This Dark Age

A manual for life in the modern world.

By Daniel Schwindt

This Dark Age is now available in paperback on Amazon. The print version is MUCH cleaner than this online version, which is largely unedited and has fallen by the wayside as the project has grown. If you’ve appreciated my writing, please consider leaving a review on the relevant paperback volumes. The print edition also includes new sections (Military History, War Psychology, Dogmatic Theology).

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The revelation is perfect even if problematic

We should now ask ourselves if this ‘confusion’ (of the two domains: exoteric and esoteric) is the result of a deviation within Christianity, or if, on the other hand, it is part of the nature of the Christian Revelation and could not (and therefore should not) be any other way.

The Word became Man and declared Itself as such without adaptation or compromise. Again and again throughout his teaching, Christ acknowledged that he would only really be understood by those ‘with ears to hear’ and even among his close followers there was constant confusion. If we were to summarize the uniqueness of the Christian Revelation it is this characteristic–that by its nature it is the manifestation of the most esoteric truths ‘in broad daylight’. In other words, we can say that this ‘confusion,’ as problematic as it has proven to be and as abnormal as it certainly is with respect to other Traditions, is not abnormal within the context of Christianity and is in complete conformity with its spirit.

We could say, as a general statement regarding the manifestation of Christ and the Gospel, that ‘the Light shineth in darkness, and the darkness comprehendeth it not.’ This is not an accident, but is an aspect of the Revelation itself, and should be kept in mind throughout any discussion of Christianity. While other Revelations have presented themselves as distinctively veiled (to the average believer in the form of exoterism) and unveiled (via their esoteric element), Christ presented himself as esoterism unveiled and provided a witness as to the incomprehension of ‘the world’ with respect to the Absolute.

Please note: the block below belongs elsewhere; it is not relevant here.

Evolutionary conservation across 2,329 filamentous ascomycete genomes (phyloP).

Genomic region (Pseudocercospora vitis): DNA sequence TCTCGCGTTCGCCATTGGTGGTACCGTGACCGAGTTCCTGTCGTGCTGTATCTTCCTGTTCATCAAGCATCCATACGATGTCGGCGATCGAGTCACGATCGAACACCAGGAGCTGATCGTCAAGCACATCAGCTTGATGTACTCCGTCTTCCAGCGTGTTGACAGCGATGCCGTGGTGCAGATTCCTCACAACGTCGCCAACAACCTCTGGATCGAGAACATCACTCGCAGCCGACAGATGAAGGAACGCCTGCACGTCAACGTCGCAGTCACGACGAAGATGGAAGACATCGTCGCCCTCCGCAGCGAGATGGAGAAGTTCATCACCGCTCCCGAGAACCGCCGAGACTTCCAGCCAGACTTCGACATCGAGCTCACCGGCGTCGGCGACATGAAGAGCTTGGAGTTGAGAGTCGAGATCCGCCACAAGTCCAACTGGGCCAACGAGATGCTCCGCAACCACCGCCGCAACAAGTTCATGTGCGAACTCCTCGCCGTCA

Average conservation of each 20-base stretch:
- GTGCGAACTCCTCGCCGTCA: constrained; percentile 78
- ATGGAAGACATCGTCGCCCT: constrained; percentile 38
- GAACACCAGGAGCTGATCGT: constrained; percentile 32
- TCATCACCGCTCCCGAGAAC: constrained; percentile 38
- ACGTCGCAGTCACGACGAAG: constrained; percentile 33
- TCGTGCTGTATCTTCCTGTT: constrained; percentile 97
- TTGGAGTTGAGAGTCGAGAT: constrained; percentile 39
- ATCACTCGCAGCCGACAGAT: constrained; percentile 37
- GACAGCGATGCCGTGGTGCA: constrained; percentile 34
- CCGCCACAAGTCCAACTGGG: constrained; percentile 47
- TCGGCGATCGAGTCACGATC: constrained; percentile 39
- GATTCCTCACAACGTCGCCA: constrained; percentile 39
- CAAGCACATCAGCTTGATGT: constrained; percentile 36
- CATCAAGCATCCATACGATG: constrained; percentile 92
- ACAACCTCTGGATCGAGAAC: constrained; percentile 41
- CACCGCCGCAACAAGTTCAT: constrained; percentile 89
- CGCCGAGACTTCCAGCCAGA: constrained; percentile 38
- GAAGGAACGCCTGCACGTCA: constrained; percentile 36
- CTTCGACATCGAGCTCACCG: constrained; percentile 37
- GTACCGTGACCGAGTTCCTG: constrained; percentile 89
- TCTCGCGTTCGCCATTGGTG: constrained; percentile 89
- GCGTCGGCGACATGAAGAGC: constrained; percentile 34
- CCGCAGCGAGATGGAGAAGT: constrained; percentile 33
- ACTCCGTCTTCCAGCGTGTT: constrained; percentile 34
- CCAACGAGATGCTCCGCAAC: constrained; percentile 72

To put it another way, it was Christ’s purpose to burst forth from the shriveled wineskin of the Mosaic Law and bear witness to the spirit as ‘living water’ and ‘true vine,’ and although that meant that the light was brought into the world, it would, as a natural consequence, bring with it general incomprehension. But this incomprehension is not a flaw in the Revelation so much as it is the corresponding aspect of man as creature when placed in front of the Logos as Creator.

To declare truth is to expose oneself to misunderstanding, and the higher the truth, the more pronounced the misunderstanding. Christ was ‘more true’ than the Law, and therefore more susceptible to being misunderstood. The gift of the Gospel is both a blessing and curse, salvation for some and folly for others, depending on whether it is comprehended.

Even if Christ’s mission was to lay bare certain truths of an esoteric order, it remains true that these truths do not lend themselves to plain explanations. That is why he spoke in parables and made use of symbolism–the primary vocabulary of metaphysical knowledge.

We will still want to ask the question, “Why?” Why would the Divine choose to manifest in a problematic way? The answer to this question is twofold. First, manifestation in this way is a possibility, and as such it cannot not be. It had to happen at one point or another. But secondly, and from the human point of view, we can insist that there must have been some sufficient reason within the human environment itself to justify this appearance. We are forced to acknowledge that the conditions of the ‘world’ to which Christ addressed Himself that necessitated it, and that this precise form of Revelation was the only way of bringing about a reorientation. Only this can justify the apparently disordered element in Christ’s message, and justify His mission, since it could not have been accomplished otherwise, even if this element would have been ‘abnormal’ in any other context.

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